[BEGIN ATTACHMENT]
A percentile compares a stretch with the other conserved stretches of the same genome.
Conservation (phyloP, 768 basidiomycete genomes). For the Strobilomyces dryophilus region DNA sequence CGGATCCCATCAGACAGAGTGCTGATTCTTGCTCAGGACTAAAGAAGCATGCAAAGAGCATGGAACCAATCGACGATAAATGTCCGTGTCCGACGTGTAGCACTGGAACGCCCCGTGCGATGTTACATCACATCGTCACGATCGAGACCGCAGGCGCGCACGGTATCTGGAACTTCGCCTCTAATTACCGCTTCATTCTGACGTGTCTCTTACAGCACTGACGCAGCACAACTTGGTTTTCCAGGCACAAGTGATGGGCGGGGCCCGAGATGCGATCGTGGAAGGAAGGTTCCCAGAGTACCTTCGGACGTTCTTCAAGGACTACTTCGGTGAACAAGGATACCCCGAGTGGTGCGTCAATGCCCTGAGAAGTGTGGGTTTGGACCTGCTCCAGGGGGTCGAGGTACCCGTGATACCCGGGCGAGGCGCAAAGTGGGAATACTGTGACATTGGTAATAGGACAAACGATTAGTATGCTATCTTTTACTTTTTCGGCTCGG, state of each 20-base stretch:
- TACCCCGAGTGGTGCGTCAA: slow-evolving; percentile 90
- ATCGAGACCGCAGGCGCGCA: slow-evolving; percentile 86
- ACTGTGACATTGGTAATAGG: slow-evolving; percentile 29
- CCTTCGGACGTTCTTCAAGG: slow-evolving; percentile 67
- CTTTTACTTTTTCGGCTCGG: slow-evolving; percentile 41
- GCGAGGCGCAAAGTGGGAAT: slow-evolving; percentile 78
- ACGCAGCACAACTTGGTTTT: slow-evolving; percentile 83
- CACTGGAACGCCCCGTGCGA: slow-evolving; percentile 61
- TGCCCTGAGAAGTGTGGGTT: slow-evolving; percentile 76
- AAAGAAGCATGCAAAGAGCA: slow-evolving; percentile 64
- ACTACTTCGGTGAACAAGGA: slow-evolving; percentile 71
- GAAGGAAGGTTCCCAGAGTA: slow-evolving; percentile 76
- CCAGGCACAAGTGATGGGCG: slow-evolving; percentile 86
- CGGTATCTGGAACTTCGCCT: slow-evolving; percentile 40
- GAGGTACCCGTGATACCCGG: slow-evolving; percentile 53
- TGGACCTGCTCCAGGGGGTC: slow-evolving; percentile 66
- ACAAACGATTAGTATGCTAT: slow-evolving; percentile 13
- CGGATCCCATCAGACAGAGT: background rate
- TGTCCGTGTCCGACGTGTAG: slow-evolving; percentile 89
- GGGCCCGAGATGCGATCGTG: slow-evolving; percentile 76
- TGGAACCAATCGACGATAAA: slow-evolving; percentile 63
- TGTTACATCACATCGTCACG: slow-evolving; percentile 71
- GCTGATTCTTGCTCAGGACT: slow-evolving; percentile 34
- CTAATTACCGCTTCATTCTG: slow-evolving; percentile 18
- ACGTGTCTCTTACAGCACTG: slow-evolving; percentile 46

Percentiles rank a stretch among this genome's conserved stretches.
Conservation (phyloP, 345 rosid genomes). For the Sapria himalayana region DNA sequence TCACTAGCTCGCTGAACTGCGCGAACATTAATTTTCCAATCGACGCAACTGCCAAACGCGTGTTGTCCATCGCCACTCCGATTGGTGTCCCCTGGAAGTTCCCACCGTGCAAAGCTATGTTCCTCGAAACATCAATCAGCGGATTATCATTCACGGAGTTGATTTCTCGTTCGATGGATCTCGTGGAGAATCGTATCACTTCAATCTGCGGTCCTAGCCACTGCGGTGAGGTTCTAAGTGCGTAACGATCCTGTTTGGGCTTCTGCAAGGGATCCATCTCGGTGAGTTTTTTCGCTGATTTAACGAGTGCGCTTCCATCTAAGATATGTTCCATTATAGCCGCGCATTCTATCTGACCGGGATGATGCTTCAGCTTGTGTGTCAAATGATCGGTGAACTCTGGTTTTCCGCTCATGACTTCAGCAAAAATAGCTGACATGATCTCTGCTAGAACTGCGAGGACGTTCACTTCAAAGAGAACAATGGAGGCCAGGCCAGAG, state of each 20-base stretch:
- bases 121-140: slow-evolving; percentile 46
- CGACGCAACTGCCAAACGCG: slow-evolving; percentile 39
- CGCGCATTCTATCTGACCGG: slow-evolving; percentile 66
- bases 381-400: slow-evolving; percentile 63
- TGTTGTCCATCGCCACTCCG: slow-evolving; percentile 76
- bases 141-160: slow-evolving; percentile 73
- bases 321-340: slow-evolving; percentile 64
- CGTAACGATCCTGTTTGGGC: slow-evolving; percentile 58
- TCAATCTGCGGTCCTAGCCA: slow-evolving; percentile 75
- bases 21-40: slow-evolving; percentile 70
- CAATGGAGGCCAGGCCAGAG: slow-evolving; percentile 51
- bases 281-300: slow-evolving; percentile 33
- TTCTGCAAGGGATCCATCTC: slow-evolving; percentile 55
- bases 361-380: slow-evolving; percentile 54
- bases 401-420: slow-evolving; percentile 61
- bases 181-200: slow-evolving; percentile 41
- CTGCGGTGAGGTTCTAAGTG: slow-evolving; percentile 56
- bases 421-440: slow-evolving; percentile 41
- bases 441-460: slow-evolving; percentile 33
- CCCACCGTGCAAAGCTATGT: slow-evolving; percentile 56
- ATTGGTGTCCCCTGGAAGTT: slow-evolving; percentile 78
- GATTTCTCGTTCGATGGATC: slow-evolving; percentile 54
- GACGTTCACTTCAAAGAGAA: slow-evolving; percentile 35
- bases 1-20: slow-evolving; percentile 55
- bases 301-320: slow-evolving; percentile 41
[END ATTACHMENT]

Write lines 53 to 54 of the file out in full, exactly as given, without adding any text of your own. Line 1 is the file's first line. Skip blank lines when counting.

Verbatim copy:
- bases 1-20: slow-evolving; percentile 55
- bases 301-320: slow-evolving; percentile 41